The DC Circuit agreed with Business Roundtable and found that SEC Rule 14a-11 was arbitrary and capricious.  It found the SEC’s analysis of the economic consequences of the rule was deficient.  Specifically, the court found that “the Commission inconsistently and opportunistically framed the costs and benefits of the rule…” and “failed to respond to substantial problems raised by commenters.”  The court held that the SEC predicted benefits that it could not quantify and predicted costs that were too low given the evidence submitted by commentators.

The court also addressed concerns raised by petitioners relating to special investment companies where the rule could be utilized by subsections of shareholders for their benefit, but to the detriment of others.  It stated that the SEC did not sufficiently analyze these potential costs.

Because the court found the SEC acted arbitrarily and capriciously in promulgating SEC Rule 14a-11, it vacated the rule.

This case has been discussed in previous posts beginning here.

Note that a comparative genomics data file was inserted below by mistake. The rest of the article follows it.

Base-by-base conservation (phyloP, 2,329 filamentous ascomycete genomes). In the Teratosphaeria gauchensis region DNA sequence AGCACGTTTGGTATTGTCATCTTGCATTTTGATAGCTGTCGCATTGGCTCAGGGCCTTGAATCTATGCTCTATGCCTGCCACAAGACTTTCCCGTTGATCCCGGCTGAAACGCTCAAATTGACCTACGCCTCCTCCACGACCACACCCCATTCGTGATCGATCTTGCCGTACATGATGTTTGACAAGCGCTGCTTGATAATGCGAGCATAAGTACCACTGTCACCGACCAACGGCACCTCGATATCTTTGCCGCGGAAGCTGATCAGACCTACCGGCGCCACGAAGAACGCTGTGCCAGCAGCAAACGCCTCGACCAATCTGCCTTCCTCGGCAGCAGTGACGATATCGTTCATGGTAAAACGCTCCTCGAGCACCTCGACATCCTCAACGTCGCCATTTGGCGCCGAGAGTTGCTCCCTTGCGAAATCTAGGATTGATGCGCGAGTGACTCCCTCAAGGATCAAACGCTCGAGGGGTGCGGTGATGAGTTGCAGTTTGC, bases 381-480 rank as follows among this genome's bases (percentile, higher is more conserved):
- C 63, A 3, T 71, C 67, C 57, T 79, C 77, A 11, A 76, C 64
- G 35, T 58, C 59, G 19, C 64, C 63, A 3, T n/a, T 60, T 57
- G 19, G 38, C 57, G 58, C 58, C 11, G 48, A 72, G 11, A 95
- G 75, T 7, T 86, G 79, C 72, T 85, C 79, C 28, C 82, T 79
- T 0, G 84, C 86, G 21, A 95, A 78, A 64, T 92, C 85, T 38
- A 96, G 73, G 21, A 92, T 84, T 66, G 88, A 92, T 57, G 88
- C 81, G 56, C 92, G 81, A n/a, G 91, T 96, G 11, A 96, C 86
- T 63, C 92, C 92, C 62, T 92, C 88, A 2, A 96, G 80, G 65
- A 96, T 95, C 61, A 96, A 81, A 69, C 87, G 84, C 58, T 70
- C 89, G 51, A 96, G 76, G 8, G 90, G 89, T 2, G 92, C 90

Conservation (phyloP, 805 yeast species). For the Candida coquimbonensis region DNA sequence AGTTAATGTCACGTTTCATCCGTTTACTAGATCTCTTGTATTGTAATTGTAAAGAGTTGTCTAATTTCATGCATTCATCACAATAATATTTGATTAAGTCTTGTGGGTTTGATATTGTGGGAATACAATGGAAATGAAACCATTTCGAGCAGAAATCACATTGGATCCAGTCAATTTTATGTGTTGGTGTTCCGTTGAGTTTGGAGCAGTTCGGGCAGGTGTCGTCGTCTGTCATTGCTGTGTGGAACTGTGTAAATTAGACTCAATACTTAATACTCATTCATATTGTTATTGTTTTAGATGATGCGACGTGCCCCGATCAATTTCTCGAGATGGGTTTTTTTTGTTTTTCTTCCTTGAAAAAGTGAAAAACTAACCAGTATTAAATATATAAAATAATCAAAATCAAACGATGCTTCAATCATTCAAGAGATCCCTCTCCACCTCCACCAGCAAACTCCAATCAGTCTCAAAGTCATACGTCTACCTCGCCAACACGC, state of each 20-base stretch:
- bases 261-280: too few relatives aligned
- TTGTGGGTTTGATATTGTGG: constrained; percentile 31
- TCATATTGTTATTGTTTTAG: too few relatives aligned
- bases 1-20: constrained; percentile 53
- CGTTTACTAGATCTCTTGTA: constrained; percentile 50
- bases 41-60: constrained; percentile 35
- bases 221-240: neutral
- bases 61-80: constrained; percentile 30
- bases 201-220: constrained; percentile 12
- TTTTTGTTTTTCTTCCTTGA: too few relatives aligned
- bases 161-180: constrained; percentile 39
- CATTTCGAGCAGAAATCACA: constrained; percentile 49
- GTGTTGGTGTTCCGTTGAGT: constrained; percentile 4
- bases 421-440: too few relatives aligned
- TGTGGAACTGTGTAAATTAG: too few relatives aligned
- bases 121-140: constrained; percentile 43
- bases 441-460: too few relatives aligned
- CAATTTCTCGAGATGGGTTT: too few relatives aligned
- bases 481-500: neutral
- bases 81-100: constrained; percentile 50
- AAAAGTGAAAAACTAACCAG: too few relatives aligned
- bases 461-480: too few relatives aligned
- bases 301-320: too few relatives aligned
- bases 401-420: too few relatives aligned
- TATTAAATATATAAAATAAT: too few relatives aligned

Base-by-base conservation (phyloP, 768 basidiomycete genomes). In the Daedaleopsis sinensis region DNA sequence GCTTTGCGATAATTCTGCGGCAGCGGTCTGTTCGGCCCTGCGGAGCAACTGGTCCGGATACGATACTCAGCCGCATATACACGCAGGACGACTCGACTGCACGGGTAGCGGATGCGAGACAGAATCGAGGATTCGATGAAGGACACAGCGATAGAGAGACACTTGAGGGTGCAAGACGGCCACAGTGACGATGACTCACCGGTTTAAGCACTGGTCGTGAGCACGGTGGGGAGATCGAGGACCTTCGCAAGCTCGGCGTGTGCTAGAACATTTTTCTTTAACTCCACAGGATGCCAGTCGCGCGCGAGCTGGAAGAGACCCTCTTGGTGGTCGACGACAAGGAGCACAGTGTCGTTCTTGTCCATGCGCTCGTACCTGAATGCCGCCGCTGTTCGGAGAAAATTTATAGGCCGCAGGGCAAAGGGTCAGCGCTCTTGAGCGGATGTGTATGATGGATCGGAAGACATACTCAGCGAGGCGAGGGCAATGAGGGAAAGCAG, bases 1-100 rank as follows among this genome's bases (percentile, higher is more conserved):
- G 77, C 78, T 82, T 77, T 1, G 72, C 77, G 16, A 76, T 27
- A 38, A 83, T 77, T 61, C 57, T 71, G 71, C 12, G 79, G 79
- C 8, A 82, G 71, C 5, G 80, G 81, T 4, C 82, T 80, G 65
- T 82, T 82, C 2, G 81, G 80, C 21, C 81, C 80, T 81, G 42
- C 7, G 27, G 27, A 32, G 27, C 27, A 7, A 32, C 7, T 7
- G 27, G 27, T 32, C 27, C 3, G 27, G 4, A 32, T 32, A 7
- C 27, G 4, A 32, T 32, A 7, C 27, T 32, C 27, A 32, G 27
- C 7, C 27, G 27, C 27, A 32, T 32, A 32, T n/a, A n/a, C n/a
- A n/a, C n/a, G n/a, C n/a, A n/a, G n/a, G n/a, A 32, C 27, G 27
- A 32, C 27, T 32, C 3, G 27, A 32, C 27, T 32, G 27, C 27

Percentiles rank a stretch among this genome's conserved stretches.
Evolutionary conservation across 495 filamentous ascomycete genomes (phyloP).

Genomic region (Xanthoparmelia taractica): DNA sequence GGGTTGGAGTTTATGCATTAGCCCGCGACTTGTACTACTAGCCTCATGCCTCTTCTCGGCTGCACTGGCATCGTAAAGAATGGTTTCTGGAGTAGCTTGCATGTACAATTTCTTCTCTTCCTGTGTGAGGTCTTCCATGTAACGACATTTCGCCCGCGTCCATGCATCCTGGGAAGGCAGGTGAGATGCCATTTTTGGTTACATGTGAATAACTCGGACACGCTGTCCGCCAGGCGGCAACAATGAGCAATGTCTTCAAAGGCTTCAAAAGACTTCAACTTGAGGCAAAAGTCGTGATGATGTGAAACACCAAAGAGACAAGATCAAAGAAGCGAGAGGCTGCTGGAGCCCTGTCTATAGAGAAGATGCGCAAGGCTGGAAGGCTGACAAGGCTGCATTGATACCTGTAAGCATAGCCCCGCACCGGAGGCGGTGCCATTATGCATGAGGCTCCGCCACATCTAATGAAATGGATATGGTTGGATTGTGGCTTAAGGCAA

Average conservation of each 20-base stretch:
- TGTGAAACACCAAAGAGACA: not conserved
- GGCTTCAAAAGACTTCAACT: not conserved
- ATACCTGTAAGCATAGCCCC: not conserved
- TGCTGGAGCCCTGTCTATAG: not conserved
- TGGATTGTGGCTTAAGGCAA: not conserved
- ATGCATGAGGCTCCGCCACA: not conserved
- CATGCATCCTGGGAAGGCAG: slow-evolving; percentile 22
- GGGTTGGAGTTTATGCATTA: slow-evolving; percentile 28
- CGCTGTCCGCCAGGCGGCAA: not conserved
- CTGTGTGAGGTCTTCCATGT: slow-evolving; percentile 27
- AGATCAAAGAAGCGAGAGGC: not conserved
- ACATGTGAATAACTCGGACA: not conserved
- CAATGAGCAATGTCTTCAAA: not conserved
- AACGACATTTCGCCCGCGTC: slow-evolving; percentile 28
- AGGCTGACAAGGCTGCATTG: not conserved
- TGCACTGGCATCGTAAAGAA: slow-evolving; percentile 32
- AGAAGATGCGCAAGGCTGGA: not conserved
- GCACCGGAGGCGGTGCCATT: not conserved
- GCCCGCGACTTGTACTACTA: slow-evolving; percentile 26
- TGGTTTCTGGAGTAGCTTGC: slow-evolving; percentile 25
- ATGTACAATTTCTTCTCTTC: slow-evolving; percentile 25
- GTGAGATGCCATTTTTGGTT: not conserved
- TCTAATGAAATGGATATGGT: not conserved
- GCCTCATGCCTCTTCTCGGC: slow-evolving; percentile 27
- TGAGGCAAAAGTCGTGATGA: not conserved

The primary materials for this case may be found on the DU Corporate Governance website.


Accounting Firms and Tenure

There is radical talk in the EU that auditors for public companies will be subjected to mandatory rotation.   That is, mandatory rotation of the firm, not just the lead partner.  

So what sort of tenure for auditors is typical in the United States?  Hat tip to Lynn Turner for this information.  It turns out that the average tenure for the 500 largest companies is 21 years.  Moreover, 59% of the Fortune 1000 have had the same auditor for more than 10 years, 37% for more than 20.  Mandatory rotation were it to be applied in the US would, therefore, result in a significant change.

With all of this concern over accounting firm tenure, we note that the staff of the SEC has taken the position under Rule 14a-8 that proposals can be excluded if they seek shareholder approval of the outside auditors.  While most companies voluntarily submit this matter to shareholders, some do not and when shareholders have tried to overturn the omission, the staff has intervened and allowed the shareholder proposals to be excluded.  That issue is developed in Essay: The Politicization of Corporate Governance: Bureaucratic Discretion, the SEC, and Shareholder Ratification of Auditors